Unlike other commercial spaceflight companies, such as Blue Origin, Virgin Galactic initiates its flights without using a traditional rocket launch. Instead, the firm launches its passenger-laden SpaceShipTwo and other craft from a carrier plane, dubbed WhiteKnightTwo. Once SpaceShipTwo has propelled itself into space its engines shut off for a period of weightlessness before returning home

Unlike other commercial spaceflight companies, such as Blue Origin, Virgin Galactic initiates its flights without using a traditional rocket launch. Instead, the firm launches its passenger-laden SpaceShipTwo and other craft from a carrier plane, dubbed WhiteKnightTwo. Once SpaceShipTwo has propelled itself into space its engines shut off for a period of weightlessness before returning home

Once it reaches 50,000 feet (15,240 metres) the carrier plane releases SpaceShipTwo, a reusable, winged spacecraft designed to carry six passengers and two pilots into space.

Virgin Galactic has named its first SpaceShipTwo VSS Unity – the craft that the company has used in all of its test flights – though the firm is expected to build more in future.

Once released from WhiteKnightTwo, SpaceShipTwo’s rocket motor engages ‘within seconds’, according to Virgin Galactic.

The craft will then fly approximately three and a half times the speed of sound (2,600mph/4,300kph) into suborbital space, reaching up to 360,890ft (110,000 metres) above the Earth’s surface.

WhiteKnightTwo (artist's impression) is a custom-built, four-engine, dual-fuselage jet aircraft, designed to carry SpaceShipTwo up to an altitude of around 50,000 feet (15,240 metres)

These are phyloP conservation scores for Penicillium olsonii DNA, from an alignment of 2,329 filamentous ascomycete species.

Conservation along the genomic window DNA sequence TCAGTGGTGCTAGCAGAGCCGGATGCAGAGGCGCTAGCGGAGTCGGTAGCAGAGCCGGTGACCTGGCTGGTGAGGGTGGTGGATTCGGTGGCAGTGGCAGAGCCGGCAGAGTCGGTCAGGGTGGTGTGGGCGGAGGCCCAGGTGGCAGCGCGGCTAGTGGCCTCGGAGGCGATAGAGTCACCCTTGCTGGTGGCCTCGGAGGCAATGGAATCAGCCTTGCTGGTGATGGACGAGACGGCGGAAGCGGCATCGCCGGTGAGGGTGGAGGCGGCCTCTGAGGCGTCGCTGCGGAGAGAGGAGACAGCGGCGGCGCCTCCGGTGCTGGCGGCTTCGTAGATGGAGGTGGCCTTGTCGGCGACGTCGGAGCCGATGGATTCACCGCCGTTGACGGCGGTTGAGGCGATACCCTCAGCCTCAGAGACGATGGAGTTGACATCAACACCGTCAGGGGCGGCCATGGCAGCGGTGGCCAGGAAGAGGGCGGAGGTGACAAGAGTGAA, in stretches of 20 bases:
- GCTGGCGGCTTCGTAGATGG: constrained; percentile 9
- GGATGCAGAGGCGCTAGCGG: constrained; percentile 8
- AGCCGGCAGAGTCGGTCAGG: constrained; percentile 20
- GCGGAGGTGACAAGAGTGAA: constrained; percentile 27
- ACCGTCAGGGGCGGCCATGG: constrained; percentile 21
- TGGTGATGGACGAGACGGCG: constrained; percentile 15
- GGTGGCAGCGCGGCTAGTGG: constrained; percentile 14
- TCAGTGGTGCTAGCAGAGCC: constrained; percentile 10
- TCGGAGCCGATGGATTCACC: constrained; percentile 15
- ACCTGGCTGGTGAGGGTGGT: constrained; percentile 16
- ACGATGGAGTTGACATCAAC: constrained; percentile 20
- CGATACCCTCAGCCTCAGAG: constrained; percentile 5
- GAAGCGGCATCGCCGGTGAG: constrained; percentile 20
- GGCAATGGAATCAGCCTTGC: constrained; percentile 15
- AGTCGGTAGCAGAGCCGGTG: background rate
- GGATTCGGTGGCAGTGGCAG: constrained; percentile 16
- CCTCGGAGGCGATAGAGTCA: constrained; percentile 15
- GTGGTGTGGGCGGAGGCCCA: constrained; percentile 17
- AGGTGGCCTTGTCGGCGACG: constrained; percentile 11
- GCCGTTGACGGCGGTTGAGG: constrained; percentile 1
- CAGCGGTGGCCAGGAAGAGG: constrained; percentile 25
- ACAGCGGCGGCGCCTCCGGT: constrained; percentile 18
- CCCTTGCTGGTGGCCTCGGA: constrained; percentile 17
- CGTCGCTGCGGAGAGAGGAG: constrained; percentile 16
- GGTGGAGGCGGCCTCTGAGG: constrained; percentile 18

WhiteKnightTwo (artist's impression) is a custom-built, four-engine, dual-fuselage jet aircraft, designed to carry SpaceShipTwo up to an altitude of around 50,000 feet (15,240 metres)

WhiteKnightTwo (artist’s impression) is a custom-built, four-engine, dual-fuselage jet aircraft, designed to carry SpaceShipTwo up to an altitude of around 50,000 feet (15,240 metres)

This altitude is defined as beyond the edge of outer space by Nasa.

After the rocket motor has fired for around a minute, the pilots will shut it down, and passengers can then take off their seatbelts to experience weightlessness for several minutes.

The pilots will manoeuvre the spaceship to give the best possible views of Earth and space while raising the vehicle’s wings to its ‘feathered’ re-entry configuration, which decelerates the craft and stabilises its descent.

As gravity pulls the spaceship back towards the Earth’s upper atmosphere, astronauts will return to their seats ready to return to our planet.

At around 50,000 feet (15,240 metres), after re-entry, the pilot will return the spaceship’s wings to their normal configuration, ready to glide back to Earth for a smooth runway landing. 

Once it reaches 50,000 feet (15,240 metres) the carrier plane releases SpaceShipTwo, a reusable, winged spacecraft designed to carry six passengers and two pilots into space. Virgin Galactic has named its first SpaceShipTwo VSS Unity (pictured) - the craft that the company has used in all of its test flights - though the firm is expected to produce more in future

Once it reaches 50,000 feet (15,240 metres) the carrier plane releases SpaceShipTwo, a reusable, winged spacecraft designed to carry six passengers and two pilots into space. Virgin Galactic has named its first SpaceShipTwo VSS Unity (pictured) - the craft that the company has used in all of its test flights - though the firm is expected to produce more in future

Once it reaches 50,000 feet (15,240 metres) the carrier plane releases SpaceShipTwo, a reusable, winged spacecraft designed to carry six passengers and two pilots into space. Virgin Galactic has named its first SpaceShipTwo VSS Unity (pictured) – the craft that the company has used in all of its test flights – though the firm is expected to produce more in future